Daypack: Osprey Daylite Plus

I wanted an Osprey daypack to compliment my suitcase/backpack: the Osprey Farpoint 40. This would give me a total of 60 liters of carrying capacity.

I chose a 20 liter all-rounder, a pack suitable for travel as well as hiking and trekking. This pack needed to be versatile and able to be small enough to slide under an airplane seat but roomy enough to to carry my binoculars, camera, sketching kit, and a water bottle. This is the Osprey Daylite Plus.

When I got the pack home, I loaded it up when above said items and was happy to see that they all fit with room to spare.

I decided to take the pack out on a test hike on the Old Cove Landing Trail at Wilder Ranch State Park on the Santa Cruz County Coast. This is one of my favorite coastal hikes and it is also a great place to bird.

The Daylite Plus in Wave Blue at Wilder Ranch.

The Daylite Plus, loaded up, felt good on my back. I used the sternum straps but I didn’t need to use the waist belt. This pack will do nicely for my Icelandic rambles.

Spring was in the air on the Old Cove Landing Trail. Here are a few highlights.

An unexpected surprise was a singing male lazuli bunting. This is one of the most beautiful songbirds of spring.
This sign has seen better days but it provides a perfect singing stage for the verbose Bewick’s wren.
Two pigeon guillemots greeting each other. I assume this is a mated pair. Another sign of spring.

The Murres of Egg Rock

On Easter Sunday I walked west on the former Highway One at Devil’s Slide on the San Mateo County Coast. My destination was the common murre success story that is Egg Rock. This somehow seems appropriate, given the day.

I remember driving this white-knuckle stretch of Highway One. The current roadway is routed through a tunnel to the east. Peregrine Rock is on the left.

As I passed “Peregrine Rock“, so named because of the nesting peregrine falcons on the cliff face, two juvenile rock wrens were perched out on the retaining wall. I took a few photos of the obliging wrens and then headed down the road to the Egg Rock lookout.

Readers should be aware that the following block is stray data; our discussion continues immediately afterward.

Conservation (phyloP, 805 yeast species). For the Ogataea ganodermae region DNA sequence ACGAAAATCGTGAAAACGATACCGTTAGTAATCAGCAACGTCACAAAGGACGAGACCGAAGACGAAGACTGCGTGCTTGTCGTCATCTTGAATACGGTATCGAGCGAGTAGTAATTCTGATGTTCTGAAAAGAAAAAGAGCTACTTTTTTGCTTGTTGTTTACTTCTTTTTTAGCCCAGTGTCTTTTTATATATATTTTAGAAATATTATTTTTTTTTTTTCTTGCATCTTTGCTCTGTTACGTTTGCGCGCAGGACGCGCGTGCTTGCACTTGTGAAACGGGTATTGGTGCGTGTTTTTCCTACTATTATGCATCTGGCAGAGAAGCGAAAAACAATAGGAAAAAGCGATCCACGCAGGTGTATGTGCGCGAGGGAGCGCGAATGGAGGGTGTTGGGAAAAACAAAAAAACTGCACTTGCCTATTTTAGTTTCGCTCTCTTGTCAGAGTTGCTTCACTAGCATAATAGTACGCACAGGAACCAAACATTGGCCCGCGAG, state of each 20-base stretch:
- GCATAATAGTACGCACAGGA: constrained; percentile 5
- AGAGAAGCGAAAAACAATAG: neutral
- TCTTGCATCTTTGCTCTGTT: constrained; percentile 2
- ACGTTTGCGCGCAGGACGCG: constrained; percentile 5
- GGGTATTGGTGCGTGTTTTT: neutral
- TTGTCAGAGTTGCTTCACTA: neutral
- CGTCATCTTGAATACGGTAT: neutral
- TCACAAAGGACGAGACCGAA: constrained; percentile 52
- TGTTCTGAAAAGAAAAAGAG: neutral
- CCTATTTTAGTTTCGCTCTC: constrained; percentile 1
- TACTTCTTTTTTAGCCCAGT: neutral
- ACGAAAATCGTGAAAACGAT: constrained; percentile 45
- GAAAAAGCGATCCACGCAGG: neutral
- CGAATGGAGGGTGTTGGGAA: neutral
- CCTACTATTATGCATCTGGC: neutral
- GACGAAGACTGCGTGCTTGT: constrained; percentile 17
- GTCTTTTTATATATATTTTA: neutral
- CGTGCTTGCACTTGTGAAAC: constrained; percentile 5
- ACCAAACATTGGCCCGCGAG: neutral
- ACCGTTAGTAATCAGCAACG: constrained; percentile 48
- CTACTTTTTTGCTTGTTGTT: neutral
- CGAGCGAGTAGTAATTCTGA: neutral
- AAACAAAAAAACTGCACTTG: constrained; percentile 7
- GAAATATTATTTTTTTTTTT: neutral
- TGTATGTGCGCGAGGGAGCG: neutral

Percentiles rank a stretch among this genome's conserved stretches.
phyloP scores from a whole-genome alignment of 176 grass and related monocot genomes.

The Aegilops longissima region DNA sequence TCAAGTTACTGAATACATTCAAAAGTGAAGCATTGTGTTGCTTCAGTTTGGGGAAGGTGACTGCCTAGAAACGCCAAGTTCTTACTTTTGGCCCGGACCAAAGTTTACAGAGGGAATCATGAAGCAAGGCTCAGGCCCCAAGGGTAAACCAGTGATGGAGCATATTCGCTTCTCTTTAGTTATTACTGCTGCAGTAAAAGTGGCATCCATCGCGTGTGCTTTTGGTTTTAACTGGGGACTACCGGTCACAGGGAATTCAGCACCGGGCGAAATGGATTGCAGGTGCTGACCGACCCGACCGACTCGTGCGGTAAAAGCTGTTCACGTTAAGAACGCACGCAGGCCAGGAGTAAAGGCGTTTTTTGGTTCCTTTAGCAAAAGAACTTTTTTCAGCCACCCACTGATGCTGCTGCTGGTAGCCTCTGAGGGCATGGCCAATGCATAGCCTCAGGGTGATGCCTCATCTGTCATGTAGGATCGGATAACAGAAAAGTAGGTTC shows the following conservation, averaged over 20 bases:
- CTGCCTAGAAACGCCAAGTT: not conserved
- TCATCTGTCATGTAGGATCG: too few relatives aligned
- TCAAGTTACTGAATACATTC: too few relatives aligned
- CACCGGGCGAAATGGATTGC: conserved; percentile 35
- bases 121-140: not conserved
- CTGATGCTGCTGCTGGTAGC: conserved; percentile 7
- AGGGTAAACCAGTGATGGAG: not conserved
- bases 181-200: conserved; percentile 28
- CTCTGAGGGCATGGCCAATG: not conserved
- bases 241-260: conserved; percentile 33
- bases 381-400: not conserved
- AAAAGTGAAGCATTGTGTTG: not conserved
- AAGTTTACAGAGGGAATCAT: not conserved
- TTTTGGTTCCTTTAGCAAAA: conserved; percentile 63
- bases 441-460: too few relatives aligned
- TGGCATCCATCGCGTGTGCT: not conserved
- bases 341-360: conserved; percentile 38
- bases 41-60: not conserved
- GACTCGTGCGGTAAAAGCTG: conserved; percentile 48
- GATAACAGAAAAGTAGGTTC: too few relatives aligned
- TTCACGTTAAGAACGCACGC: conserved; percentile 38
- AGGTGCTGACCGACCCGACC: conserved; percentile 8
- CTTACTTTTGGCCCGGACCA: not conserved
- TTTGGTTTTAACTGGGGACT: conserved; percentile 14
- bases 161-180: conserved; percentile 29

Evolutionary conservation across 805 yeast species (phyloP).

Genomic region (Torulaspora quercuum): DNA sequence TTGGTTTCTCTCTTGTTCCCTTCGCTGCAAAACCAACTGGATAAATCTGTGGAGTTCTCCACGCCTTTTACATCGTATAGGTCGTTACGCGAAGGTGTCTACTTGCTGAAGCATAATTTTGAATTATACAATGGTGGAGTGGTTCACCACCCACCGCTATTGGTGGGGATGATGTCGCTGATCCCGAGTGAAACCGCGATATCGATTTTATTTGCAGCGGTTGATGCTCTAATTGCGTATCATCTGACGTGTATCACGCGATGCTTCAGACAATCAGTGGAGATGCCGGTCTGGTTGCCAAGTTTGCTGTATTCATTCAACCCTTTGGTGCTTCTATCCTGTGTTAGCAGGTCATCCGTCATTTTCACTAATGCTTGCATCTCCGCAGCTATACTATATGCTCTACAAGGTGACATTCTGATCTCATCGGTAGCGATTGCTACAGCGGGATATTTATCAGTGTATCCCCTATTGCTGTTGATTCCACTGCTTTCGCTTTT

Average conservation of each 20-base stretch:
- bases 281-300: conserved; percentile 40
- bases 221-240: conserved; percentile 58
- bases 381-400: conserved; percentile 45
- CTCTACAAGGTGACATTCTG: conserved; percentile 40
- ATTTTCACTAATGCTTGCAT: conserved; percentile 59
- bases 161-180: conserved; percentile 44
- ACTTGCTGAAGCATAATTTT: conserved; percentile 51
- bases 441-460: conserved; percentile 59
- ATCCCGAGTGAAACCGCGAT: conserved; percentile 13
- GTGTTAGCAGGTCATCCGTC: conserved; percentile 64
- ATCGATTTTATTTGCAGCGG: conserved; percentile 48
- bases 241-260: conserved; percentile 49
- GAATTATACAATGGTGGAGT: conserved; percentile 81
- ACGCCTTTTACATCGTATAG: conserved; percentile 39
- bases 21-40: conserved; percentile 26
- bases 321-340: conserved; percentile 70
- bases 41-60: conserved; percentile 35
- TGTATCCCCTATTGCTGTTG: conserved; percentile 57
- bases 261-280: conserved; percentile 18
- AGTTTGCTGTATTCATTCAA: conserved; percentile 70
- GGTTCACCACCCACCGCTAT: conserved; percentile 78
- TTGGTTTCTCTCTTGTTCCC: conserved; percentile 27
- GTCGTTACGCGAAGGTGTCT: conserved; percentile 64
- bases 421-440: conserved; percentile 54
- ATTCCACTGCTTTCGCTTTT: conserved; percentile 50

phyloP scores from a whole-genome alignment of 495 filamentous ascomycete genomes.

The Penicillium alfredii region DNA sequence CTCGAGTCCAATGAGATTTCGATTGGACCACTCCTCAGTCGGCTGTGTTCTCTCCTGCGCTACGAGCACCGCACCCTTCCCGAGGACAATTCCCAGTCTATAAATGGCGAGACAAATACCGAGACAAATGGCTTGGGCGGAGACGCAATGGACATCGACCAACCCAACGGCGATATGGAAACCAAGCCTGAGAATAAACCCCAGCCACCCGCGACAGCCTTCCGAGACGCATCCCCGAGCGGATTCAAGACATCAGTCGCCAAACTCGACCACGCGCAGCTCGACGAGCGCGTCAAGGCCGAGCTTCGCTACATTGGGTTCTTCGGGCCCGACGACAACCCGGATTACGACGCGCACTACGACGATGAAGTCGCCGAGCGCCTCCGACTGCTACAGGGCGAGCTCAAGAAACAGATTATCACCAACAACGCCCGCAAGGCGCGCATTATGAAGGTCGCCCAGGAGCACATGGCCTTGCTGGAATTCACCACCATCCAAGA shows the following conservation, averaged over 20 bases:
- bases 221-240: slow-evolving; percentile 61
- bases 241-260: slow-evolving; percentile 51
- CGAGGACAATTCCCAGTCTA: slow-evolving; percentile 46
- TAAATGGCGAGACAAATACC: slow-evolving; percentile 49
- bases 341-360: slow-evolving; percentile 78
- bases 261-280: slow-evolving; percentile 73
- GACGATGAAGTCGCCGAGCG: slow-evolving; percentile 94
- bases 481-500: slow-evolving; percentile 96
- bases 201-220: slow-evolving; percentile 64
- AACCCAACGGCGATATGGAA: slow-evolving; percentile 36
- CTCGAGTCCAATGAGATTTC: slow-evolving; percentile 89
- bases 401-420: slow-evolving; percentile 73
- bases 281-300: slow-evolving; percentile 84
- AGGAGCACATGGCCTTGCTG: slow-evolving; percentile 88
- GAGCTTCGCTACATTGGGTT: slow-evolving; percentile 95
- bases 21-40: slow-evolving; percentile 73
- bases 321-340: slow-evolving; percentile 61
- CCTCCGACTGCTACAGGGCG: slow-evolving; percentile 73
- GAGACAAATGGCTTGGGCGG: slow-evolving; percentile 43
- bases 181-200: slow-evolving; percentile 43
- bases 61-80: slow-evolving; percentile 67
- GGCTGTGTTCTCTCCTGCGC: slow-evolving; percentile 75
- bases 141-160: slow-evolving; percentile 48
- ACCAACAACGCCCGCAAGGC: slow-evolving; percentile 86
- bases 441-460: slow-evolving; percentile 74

This juvenile rock wren was very accommodating.

Egg Rock is a collection of rocks just off the coast of Devil’s Slide. It is the scene of an alcid success story. Egg Rock supported a breeding colony of about 3,000 common murres. A murre is a seabird that superficially looks like a penguin. They spend much of their life at sea but come ashore to breed.

In the early 1980s the colony saw a rapid decline due to gill netting, a change in weather patterns, and pollution. The colony collapsed altogether and no murres nested on the once populous rock. In the middle 1990s a murre restoration project was started. By 1996 just 12 murres where observed on Egg Rock. The restoration project employed murre decoys, mirrors, and broadcasting murre calling in order to bring murres back to Egg Rock. And it slowly began to work.

By 2005 there were 328 murres and by 2014 the murre population reached 3,200 birds. The murres of Egg Rock had finally recovered to their pre-1980s numbers.

Road cuts are a geologist’s gift. Here is the sedimentary uplifted rock of Devil’s Slide.
A sign of spring: a Bewick’s wren in song.

Spring Birding

I took young Grasshopper Sparrow to one of my favorite birding locations in Santa Cruz County, the Old Cove Landing Trail, at Wilder Ranch State Park.

Birding in the spring is a pleasure as you see returning migrants and signs of newborn life. Males are defending their territories in song and are frequently seen perched on prominent singing perches giving a birder great views!

One lifer on Grasshopper’s list was a pigeon guillemot, an alcid that is not a pigeon but a bird of the near shore. Once we hit the coast the guillemots were an easy tick with many on the water or resting on cliffs. We had sensational views and we moved on down the coast in search of more signs of spring.

The spring pleasures are not only reserved to the avian world. As we were about a mile down the trail which follows the contours of the coast, a long-tailed weasel crossed our path! Perhaps an adult hunting to feed its growing kittens. We watched as it’s black-tipped tail disappeared into the green grass.

My young acolyte, Grasshopper Sparrow’s spread about our brief encounter with a life mammal.

We continued on and were rewarded with a black phoebe nest with a near fledgling. Grasshopper thought the chick was dead but I suggested it was just in instinctual frozen mode at the sight of two large bipeds approaching.

We then headed back, adding more lifers to Grasshopper’s growing list and I wanted to check in on another sign of spring just south on Highway One at Natural Bridges State Beach. The eucalyptus grove here is known for the 150,000 wintering monarch butterflies. Most were gone now. We were here for owls!

From the butterfly viewing platform we easily spotted the two adult great horned owls with their recently fledged owlet. These owls start their breeding cycle early as the don’t construct their own nests. Instead they borrowed a red-shouldered hawk’s nest.

As we headed out, the local male Bewick’s wren was perched up, proclaiming his place in the world.